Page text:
Sunday, October 28, 2007

Cutting White Oak and Wishing I Had a Jointer

I did manage to get into the shop after church Sunday. I started ripping all of the parts for the face frame and the sides from the white oak. I have two boards that are wide enough to get the sides and the adjacent face frame stiles for the upper case. The boards are wider than I needed, so I decided to rip the parts wider than I needed them to be. Then I could rip the beveled miters I need on the sides that were ripped apart.

I had spent an hour before I started this project making sure the saw was aligned properly. What I didn't do was check the alignment of the splitter to the blade. This would come to bite me, as you'll see.

I took one of these boards & set the fence where I needed it & ripped. Then I put the two pieces back together again, and this is what I saw.

I had put the lines across the joint so I could identify the edges that needed to be adjacent to each other, and so I could get them aligned when I cut them to final length. (I should have cut them to final length first. Not the first time I've made this mistake). The other board came out with the same space in it.

I realized that I have to figure out two things:

  1. How did that space get in there in the first place?
  2. How to get that space out of there.

The only way to get rid of the space is to joint the boards. The problem is that I don't own a jointer. Well, I do own a #7 hand plane, which is called a jointer, but my skill with the tool is non-existant. And I'm not going to buy a powered jointer right now. There's too much else going on & we just spent a lot of money to fix up the house.

So, to get rid of the space, I'm going to load the boards up into my car tomorrow night, and instead of driving straight home from work, I'm going to drive up to Norwalk, Connecticut & visit the Woodcraft closest to my home. I'll rent some time in their shop & use their DJ-20 to get joint the boards.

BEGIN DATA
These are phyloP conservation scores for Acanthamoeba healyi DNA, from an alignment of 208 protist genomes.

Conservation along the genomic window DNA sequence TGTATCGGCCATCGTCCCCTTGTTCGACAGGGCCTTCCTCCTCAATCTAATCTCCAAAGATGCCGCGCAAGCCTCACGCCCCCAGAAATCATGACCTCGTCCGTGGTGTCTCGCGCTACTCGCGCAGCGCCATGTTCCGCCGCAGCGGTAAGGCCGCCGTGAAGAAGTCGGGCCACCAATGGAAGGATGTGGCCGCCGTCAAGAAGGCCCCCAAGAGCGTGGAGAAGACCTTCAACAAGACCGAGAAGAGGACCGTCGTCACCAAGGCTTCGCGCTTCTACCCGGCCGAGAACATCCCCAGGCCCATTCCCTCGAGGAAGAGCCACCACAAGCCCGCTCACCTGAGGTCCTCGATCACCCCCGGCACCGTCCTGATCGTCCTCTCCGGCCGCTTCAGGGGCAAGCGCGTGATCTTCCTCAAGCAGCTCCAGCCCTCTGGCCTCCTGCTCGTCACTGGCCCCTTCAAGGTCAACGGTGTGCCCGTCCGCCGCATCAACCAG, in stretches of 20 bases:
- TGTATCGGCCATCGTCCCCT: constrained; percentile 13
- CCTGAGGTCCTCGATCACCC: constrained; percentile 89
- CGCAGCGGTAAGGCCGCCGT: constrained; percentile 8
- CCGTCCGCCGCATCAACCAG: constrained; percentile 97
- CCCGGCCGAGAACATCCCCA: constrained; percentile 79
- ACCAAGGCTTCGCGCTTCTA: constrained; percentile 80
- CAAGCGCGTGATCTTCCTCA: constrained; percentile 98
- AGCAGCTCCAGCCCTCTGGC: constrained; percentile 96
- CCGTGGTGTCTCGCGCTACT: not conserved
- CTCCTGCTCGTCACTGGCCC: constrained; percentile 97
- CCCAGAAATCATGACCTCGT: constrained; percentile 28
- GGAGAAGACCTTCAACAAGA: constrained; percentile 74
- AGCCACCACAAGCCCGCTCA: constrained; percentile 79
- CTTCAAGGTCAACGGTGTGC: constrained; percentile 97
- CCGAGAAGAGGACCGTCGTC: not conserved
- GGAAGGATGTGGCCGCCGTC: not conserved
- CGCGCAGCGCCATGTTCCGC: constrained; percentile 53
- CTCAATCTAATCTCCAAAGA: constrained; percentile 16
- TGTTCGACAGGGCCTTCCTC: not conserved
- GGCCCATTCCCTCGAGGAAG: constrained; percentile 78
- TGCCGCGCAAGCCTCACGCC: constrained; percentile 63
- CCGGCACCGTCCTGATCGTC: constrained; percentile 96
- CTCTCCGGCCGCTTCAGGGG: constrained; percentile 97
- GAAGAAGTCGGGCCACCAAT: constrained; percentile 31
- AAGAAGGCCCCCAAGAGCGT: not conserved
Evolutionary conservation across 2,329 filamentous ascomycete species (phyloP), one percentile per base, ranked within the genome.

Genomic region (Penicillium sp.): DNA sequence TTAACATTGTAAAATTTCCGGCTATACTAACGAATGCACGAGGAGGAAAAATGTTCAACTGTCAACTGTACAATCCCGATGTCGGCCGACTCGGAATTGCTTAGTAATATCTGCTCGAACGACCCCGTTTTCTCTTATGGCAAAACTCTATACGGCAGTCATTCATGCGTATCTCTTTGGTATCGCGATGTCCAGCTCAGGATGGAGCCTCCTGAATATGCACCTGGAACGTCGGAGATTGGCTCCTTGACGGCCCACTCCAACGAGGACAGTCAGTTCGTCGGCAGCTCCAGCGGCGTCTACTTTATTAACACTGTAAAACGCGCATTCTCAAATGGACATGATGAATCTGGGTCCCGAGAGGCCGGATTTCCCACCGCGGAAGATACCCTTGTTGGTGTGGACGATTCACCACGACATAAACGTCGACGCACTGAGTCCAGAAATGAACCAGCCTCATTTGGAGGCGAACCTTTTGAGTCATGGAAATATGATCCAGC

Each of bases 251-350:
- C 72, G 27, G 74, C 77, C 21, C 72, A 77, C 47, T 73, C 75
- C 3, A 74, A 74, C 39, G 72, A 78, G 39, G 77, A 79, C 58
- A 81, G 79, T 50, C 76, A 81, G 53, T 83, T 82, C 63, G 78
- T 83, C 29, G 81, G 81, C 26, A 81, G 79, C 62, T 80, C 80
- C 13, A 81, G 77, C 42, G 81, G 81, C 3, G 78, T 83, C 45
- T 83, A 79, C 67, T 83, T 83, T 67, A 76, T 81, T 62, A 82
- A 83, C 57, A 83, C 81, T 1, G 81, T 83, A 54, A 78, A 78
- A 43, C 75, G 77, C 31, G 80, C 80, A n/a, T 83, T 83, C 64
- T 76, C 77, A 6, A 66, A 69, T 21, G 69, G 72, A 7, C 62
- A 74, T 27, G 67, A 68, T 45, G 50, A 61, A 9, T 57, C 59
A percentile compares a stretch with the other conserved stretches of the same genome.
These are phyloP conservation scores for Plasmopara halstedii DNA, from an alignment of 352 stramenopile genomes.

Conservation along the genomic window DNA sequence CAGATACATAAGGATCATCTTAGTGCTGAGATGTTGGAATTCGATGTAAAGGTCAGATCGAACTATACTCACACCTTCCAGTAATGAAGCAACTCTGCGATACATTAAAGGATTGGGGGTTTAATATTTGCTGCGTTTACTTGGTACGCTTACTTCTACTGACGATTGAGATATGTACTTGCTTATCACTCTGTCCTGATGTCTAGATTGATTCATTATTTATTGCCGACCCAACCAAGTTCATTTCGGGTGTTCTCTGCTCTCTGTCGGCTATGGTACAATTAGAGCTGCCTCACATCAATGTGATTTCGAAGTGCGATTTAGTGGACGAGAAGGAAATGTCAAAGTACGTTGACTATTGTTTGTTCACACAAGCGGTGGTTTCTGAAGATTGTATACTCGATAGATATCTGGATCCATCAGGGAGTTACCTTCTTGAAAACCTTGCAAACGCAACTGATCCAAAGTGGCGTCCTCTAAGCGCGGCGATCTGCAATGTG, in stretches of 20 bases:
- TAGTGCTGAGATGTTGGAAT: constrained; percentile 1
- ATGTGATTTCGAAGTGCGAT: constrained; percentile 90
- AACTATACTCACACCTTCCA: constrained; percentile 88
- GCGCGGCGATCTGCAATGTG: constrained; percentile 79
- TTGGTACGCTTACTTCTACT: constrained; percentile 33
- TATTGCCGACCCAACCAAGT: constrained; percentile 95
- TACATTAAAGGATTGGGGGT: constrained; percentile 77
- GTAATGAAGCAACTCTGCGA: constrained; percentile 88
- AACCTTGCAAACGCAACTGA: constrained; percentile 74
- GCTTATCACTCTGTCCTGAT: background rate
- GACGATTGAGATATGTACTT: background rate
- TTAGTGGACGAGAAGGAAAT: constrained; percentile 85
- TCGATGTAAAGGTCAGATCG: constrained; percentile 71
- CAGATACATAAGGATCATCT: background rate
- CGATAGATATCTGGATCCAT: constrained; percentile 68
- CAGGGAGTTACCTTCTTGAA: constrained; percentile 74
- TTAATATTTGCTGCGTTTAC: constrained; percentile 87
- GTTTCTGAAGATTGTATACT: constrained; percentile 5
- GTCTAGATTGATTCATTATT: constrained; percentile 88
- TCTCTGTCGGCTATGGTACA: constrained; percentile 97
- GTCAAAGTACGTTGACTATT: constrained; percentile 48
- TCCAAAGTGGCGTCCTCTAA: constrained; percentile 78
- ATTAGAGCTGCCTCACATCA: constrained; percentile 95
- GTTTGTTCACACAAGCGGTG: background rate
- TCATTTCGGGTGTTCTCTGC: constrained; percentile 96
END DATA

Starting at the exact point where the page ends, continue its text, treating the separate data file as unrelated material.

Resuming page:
Now, I had to figure out how the space got in the boards. The first thing I did was re-check the alignment of the fence to the miter slot & the blade. I did adjust the fence a little bit, but I really didn't think this was the problem. Watching the edge of a board as it rode against the fence while ripping showed me that the board was pulling away from the fence at the end. I was careful to set the fence parallel to the blade & the miter slot, and my measurements showed it was parallel.

That's when I thought to check the splitter's alignment. Sure enough, it was off. I adjusted the splitter, but by now I had no rips left to make. I did rip a piece of poplar later to make the blanks for the legs, and that looked like it rode better against the fence.

Next job was to cross cut parts to length. I used my Osborne EB-3 to make these cuts. I cut the sides & stiles to final length, leaving them wider than I need. I had ripped the face frame rails to final width, but I cross cut them longer than I needed. These parts will get cut to their final dimensions later.

Here's what all of the face frame & side stock looks like after an afternoon spent cutting & cussing.

The last thing I did today was actually cut all of the blanks for the legs & glue them up. Here's what they looked like in the clamp & waxed paper. These will get ripped to final size after the glue has dried, then drilled to accept the leg leveler t-nuts.

I should have put cauls on these blanks because one or two of them slipped while I was eating dinner & the glue was setting up.

See you next time!

2 comments:

neil said...

Hey Tony:

Moving pretty good.

I'm enjoying visualizing your process. It shows one part of woodworking I find very interesting and that is how everybody has there own approach. Both of us would get to the same end result, but differently. Kinda cool!!!

If it's OK with you, could I toss out a procedure question without becoming a nusanse???

And don't sneak in another tool on your trip to Woodcraft!!

Tony V said...

Neil:

Go right ahead, ask away! Any & all questions are welcome.

Like a lot of us doing this as a hobby, I wish I could get more time in the shop. If I worked at this full time, I'd probably be applying finish at this point. As it is, I'm enjoying the process very much.

The only big regrets I have is the lack of a jointer and the skill to use my #7 effectively. I really don't want to practice hand jointing on this piece. For that matter, I wish I had a work bench with the needed dogs for hand planing.

As for Woodcraft, I hadn't planned on buying anything except time on their equipment . . . ;)